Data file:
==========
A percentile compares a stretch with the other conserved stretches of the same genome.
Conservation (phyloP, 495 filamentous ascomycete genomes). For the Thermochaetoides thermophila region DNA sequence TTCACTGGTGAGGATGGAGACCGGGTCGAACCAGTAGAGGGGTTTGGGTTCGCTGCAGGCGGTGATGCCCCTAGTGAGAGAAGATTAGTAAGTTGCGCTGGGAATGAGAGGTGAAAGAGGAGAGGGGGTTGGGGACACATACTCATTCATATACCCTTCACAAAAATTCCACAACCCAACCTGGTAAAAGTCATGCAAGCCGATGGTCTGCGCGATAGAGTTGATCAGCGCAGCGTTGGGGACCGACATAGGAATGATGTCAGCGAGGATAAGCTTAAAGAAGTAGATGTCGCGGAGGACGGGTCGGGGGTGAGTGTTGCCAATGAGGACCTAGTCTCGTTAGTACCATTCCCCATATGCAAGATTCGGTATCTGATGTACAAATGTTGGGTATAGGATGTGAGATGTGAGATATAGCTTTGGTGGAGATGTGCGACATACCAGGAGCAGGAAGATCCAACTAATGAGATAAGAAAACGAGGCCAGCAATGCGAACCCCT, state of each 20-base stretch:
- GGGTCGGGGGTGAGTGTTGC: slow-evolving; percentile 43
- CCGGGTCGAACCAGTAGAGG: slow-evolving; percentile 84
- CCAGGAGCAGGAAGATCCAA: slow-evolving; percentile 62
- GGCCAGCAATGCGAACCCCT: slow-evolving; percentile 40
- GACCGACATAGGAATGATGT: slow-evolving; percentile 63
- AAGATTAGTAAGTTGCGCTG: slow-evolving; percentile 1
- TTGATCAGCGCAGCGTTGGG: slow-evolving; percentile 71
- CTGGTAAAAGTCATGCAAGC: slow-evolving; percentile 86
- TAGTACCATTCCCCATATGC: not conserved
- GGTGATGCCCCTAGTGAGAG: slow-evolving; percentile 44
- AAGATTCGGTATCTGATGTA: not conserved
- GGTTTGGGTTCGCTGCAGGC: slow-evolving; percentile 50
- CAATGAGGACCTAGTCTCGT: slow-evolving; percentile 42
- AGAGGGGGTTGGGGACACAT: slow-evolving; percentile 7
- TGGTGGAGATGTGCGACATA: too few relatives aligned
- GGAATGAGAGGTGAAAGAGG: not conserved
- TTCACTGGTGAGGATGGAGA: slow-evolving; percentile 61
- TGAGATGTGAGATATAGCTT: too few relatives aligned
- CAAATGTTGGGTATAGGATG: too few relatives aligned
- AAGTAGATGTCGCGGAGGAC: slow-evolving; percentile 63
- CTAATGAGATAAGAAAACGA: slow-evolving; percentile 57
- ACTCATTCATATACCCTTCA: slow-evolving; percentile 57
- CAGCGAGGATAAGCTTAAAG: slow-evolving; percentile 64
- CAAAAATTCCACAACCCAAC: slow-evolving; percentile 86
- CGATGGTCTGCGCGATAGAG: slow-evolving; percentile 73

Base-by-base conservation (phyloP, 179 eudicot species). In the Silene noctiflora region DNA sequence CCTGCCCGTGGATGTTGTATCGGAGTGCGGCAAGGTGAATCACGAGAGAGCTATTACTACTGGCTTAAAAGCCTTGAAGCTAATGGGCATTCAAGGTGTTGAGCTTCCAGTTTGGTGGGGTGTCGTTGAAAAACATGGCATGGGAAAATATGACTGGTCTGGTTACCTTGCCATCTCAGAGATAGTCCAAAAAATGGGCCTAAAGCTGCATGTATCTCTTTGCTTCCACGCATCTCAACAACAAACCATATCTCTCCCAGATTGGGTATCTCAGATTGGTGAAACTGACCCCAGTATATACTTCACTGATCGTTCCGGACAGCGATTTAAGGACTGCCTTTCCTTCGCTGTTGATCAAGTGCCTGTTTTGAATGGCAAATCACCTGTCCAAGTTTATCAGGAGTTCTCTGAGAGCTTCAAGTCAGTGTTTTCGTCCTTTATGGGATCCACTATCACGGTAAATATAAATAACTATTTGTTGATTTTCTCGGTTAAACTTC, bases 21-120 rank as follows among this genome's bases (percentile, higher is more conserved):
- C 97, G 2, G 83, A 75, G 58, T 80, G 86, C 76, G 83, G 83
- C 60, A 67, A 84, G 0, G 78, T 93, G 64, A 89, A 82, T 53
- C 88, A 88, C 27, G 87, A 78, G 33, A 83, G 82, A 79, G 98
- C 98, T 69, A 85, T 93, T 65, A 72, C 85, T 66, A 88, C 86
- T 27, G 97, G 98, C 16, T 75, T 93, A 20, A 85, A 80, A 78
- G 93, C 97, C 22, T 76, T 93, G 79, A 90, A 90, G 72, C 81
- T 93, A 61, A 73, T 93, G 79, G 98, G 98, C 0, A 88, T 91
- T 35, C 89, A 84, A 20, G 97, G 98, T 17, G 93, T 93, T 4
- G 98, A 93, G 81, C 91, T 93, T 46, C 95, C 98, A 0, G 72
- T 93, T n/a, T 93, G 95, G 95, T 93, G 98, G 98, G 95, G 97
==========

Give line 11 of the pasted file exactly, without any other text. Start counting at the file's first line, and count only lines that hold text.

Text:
- TAGTACCATTCCCCATATGC: not conserved